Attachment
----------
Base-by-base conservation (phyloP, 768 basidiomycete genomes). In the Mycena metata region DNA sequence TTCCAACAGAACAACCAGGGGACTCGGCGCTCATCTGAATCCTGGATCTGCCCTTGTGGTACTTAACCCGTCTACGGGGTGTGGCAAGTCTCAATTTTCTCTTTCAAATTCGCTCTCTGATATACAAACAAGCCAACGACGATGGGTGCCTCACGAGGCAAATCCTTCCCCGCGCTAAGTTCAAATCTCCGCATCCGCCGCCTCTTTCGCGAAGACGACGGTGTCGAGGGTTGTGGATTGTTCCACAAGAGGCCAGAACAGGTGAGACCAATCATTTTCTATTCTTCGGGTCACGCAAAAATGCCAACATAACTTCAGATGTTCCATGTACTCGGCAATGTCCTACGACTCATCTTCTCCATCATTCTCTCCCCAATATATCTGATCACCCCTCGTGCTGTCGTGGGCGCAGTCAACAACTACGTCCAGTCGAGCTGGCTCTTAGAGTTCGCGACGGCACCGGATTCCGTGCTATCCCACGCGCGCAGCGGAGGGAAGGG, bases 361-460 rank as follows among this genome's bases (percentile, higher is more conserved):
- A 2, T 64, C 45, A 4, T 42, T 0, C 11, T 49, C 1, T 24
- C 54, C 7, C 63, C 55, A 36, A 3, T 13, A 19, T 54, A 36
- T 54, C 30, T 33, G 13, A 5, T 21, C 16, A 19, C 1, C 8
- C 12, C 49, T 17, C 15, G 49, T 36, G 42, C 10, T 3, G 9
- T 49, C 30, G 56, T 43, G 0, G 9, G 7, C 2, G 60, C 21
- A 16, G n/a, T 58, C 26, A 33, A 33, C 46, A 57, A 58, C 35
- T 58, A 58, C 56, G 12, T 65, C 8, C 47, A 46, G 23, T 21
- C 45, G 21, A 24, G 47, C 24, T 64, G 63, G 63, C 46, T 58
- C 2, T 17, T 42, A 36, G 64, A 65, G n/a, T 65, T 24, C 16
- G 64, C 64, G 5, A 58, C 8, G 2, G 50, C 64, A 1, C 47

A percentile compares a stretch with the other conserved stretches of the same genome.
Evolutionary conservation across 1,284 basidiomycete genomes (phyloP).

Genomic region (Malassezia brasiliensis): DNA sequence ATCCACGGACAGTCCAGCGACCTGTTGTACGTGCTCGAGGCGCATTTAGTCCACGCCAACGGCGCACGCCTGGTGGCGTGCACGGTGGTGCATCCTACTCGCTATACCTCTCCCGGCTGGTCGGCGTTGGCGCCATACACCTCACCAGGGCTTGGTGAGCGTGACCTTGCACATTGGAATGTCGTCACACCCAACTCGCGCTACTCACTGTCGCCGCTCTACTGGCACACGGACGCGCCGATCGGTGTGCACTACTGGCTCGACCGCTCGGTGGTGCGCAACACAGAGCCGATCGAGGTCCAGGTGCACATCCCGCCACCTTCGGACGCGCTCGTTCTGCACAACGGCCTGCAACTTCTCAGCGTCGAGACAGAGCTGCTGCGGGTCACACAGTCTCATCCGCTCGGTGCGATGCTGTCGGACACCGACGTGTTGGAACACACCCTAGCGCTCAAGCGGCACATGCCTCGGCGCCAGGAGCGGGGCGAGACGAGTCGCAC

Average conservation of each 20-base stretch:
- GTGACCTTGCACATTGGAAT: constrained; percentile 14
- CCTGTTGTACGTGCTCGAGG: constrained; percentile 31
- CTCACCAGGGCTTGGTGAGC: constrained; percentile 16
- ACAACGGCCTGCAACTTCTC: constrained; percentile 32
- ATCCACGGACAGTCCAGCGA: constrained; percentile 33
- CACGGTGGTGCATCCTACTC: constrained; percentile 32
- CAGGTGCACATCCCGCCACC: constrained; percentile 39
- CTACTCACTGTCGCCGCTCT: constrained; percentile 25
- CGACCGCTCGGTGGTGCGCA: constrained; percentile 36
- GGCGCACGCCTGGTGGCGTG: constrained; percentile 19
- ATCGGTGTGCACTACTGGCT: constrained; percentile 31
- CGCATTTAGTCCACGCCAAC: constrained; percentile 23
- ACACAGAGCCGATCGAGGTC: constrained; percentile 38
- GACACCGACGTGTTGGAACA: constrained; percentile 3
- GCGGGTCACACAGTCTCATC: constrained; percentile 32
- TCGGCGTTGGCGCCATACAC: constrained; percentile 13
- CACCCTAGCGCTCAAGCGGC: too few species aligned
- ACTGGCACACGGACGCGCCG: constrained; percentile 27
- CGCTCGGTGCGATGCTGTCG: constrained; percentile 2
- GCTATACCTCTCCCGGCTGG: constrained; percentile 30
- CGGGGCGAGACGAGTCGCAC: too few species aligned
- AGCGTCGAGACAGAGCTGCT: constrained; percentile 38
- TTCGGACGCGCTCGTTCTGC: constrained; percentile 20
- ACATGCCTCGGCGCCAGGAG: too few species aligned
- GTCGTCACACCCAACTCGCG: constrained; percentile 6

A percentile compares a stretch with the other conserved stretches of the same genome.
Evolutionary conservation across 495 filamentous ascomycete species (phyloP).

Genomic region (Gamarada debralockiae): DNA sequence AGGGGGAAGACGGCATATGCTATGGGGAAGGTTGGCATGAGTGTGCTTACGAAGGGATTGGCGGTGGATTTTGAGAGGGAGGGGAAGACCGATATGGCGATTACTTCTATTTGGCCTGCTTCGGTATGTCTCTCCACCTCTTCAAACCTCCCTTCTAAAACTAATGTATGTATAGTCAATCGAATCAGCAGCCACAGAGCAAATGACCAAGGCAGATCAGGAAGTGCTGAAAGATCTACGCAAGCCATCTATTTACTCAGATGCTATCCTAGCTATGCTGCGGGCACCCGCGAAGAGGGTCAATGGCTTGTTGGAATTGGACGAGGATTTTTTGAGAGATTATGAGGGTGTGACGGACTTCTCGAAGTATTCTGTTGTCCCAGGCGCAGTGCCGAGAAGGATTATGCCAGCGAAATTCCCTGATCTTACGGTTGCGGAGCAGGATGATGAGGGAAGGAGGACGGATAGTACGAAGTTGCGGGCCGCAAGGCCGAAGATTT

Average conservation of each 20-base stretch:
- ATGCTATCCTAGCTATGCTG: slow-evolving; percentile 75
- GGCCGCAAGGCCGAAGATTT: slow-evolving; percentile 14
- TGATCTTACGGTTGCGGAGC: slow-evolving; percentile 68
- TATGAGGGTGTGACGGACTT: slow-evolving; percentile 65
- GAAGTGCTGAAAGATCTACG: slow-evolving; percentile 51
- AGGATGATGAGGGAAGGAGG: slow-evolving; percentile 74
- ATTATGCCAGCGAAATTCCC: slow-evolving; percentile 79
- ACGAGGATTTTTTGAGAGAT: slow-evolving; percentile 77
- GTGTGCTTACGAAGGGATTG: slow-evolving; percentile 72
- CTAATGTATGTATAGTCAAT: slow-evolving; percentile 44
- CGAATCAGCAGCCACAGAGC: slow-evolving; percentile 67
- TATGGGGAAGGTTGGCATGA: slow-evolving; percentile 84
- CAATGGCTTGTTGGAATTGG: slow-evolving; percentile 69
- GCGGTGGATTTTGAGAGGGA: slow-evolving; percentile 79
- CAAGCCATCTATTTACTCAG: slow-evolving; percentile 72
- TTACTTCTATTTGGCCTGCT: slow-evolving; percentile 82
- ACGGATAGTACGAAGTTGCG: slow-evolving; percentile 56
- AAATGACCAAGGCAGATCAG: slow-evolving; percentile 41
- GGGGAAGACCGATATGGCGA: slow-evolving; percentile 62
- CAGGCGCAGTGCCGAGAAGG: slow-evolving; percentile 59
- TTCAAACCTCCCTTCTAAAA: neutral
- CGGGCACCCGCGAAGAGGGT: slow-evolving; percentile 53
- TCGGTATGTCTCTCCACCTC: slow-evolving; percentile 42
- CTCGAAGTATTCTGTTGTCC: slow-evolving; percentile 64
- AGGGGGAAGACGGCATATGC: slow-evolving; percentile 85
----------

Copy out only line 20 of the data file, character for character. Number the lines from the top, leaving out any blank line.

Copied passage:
- ATCCACGGACAGTCCAGCGA: constrained; percentile 33